Supporting young Black men

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David Cameron said in the Sunday Guardian 31st January 2016 that young Black men in Britain are more likely to be in prison than be studying at University.  However the same can be said about white youth in Manchester, Derby or Liverpool.

It would seem that too much attention is being paid to Black youth, perhaps to divert attention from wider more relevant issues.  Some media articles state that young Black youth don’t have enough role models, have poor education, face an absence of healthy balanced parenting, poor/inadequate housing, poverty, drugs, peer pressure and poor social ties and connections as reasons why they face these problems.

These are all interlinked, for instance the refugee crisis, where a young person’s life may be ruined by lack of opportunity, discrimination, death of a parent(s), poverty, racism, terrible conditions within their own home countries, which make it impossible to survive, let alone live in.

It’s really a basic principle of opportunity, if the opportunity is presented and not taken up by young black men, the comment by the PM would have some basis.  These conditions as we all know, don’t only apply to people from ethnic minorities. Some youth from ethnic minorities coming into the UK, have become modern-day slaves, hidden and unaccounted for in a thriving industry, around the world.

How youth fair, will also depend on the environment that they’re brought up in, how they’re brought up, whether they’re from poorer parts of the world or richer to some extent, though even rich countries tend to have large pockets of poor areas, the USA, France and Britain.  The absence of services and facilities, whether they get a decent basic education, job opportunities and so on or not are also known to be causal reasons.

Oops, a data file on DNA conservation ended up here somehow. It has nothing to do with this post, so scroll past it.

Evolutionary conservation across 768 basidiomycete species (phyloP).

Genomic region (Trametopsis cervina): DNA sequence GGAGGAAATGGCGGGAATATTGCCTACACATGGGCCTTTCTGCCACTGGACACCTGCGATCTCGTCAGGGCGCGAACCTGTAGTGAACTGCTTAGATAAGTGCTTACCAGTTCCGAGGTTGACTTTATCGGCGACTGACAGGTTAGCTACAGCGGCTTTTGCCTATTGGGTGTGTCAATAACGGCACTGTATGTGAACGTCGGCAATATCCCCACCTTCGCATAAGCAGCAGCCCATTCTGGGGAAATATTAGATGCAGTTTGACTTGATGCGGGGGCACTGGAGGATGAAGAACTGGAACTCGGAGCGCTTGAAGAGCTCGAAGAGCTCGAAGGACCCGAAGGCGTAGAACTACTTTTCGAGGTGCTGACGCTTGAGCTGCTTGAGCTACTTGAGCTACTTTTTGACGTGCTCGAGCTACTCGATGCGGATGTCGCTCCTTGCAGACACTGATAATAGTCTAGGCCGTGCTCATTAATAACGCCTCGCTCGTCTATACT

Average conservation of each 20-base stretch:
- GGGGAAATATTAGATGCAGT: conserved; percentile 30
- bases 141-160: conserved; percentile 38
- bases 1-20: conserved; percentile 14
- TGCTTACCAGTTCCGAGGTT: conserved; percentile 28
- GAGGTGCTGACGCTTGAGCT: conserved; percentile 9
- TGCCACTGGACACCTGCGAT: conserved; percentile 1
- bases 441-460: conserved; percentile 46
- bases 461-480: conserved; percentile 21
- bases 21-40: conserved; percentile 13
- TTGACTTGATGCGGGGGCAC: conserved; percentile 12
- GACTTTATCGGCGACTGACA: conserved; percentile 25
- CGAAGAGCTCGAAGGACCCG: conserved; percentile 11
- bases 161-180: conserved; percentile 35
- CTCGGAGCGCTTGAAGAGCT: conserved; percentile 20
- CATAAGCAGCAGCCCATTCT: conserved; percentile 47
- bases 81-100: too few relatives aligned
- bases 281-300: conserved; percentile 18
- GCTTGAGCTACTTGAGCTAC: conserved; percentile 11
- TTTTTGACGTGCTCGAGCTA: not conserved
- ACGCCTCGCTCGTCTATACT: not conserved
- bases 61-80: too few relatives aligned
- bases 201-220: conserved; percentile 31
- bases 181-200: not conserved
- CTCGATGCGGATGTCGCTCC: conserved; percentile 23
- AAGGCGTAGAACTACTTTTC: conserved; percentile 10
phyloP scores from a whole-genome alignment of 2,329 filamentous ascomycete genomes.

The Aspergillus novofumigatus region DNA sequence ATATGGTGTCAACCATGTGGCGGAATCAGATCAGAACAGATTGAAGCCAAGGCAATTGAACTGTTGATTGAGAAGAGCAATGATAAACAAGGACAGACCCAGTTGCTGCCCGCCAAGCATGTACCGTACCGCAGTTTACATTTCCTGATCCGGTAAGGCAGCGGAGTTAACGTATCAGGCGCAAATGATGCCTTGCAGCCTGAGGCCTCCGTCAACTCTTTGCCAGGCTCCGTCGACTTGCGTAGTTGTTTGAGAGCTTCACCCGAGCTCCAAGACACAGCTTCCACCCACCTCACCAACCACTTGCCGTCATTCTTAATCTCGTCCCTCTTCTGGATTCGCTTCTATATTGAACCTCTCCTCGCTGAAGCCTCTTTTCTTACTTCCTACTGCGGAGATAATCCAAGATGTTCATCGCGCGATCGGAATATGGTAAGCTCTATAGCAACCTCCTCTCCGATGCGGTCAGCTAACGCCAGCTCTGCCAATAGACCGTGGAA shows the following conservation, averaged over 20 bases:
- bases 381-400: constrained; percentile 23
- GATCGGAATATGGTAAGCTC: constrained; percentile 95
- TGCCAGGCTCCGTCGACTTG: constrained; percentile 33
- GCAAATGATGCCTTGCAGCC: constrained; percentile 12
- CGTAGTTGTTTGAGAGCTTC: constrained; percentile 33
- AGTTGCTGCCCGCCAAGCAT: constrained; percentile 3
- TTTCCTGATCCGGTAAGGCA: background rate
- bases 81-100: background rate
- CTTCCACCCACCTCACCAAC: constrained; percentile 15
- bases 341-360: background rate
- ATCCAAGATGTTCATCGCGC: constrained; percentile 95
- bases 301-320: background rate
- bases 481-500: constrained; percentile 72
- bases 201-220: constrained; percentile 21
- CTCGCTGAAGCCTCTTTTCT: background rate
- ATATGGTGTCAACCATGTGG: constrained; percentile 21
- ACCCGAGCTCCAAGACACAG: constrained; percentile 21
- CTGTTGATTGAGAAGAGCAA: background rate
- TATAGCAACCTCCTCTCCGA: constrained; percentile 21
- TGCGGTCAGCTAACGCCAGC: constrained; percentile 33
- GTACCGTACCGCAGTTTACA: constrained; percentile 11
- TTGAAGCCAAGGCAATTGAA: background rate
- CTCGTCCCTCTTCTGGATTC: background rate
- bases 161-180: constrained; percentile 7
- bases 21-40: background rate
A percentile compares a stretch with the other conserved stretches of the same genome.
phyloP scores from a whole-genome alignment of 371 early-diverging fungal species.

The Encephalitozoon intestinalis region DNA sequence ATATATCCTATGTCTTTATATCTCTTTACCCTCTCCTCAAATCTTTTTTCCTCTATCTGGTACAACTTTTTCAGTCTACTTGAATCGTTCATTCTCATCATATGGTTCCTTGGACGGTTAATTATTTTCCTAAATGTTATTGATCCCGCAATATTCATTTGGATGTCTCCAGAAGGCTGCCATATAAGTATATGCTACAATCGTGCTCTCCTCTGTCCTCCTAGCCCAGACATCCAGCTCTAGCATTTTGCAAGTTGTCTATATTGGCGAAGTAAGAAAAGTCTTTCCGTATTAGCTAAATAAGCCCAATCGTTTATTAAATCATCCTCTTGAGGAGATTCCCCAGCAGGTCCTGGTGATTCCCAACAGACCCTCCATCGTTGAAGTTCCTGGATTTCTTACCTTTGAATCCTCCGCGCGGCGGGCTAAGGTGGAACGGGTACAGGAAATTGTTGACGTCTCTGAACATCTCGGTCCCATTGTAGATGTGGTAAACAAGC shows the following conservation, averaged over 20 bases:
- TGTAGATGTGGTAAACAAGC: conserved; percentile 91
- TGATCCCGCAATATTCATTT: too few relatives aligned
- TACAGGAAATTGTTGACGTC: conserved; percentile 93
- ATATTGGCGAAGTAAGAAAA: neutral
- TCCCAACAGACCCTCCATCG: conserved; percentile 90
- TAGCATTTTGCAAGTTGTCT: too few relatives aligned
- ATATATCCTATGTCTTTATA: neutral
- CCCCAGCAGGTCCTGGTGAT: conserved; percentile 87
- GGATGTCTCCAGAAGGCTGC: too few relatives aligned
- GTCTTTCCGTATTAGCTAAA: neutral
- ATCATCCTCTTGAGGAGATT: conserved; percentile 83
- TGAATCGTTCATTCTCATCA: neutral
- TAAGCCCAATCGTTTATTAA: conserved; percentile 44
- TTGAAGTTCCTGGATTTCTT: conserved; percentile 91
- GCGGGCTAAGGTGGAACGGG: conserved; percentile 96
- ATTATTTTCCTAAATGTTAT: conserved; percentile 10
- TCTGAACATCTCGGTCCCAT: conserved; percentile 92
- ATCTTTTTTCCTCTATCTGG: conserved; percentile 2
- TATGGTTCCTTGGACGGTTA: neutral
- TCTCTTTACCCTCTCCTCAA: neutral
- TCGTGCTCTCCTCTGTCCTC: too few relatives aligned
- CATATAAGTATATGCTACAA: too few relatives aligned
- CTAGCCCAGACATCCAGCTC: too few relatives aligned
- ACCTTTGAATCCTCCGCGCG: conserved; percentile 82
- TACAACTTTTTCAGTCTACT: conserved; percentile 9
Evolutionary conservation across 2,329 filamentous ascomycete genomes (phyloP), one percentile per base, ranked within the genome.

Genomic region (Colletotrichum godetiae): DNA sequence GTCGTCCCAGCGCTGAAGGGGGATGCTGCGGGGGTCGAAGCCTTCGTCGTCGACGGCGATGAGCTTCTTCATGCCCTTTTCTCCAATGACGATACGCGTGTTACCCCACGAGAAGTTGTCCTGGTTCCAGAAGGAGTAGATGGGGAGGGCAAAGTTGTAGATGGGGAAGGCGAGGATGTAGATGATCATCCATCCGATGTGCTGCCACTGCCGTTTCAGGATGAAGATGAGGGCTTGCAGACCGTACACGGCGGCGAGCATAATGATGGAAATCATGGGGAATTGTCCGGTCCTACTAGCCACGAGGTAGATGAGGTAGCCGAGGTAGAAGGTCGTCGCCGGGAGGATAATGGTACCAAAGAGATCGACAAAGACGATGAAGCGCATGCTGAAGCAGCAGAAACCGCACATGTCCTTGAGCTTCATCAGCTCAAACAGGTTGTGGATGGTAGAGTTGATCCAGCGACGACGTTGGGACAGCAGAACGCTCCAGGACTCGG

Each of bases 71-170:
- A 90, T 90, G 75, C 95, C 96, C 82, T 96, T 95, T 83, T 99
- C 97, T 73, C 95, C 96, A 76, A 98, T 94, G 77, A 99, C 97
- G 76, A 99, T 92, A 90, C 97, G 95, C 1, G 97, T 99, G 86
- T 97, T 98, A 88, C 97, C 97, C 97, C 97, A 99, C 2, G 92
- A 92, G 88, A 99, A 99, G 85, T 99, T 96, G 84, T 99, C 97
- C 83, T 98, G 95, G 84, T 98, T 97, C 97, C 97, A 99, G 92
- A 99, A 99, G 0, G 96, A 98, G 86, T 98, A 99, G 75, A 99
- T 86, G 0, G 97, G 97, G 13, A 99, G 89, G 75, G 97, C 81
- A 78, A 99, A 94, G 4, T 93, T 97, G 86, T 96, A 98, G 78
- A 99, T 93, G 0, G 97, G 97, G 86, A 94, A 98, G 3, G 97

There will always be racism and discrimination to a certain degree, so it’s also about teaching the youth to find healthy outlets for their talent.  Some of these healthy outlets include the spoken word, poetry such as performance poetry, theatre, sport, music, drama, seminars, training opportunities, the arts, youth self-help projects/schemes, or organisations for the youth by the youth and so on.

These are the obvious examples.  Writing has been used for thousands of years as an instrument for voicing dissatisfaction. It has been said that “The pen is mightier than the sword”.  This provides ample opportunities to let off steam for pent-up emotions, such as anger, grief, depression and frustration.

They help empower young people, give them a voice.  It creates a united front where they can turn to each other for help and build strong bonds and ties.  These resources can help teach them that they are not powerless, but powerful and where they learn through life’s school, leadership skills and what can’t be taught in any school, doggedness, courage, perseverance, ambition and determination.

This helps them become determiners of their own destinies. They may reduce the need for last resort tactics, such as having to turn to social services for help, for things like mental health and challenging behavioural problems.

Chinua Achebe in his interview with Helon Habila (in the Sable, a literary magazine for new writing), noted that our youth have to be able to tell their own stories, by looking back to those who came before, in spite of barriers and frontiers.  If they haven’t seen people who look like them, telling them as it is, then this creates problems.

Black people a lot of the time don’t tend to help each other unlike other racial groups in this country.  Cleverness isn’t just about getting a degree, PhD or a Masters, a degree, it includes applying one’s knowledge to new challenges, experiences and situations.  This is one reason that when faced by challenges and difficulties, we find many Black people turning to churches instead of joining forces and facing their problems head on and dealing with them there and then.

However there are of course other reasons why people turn to religion.  It’s disgraceful that whilst Africans have a very rich and abundant history and culture, traditional religions, yet we have abandoned many of these, for other foreign traditions, religions and cultures, which hold no direct relevance to our present day experiences, to our own realities and cultural norms.

Its more about tapping into cultures, and traditions which we can learn from and take aspects of, rather than radical abandonment of what we have.  As they say, “if you don’t know where you’re coming from, then you can’t know where you’re going”, aptly reaffirmed by Chinua Achebe in his interview.

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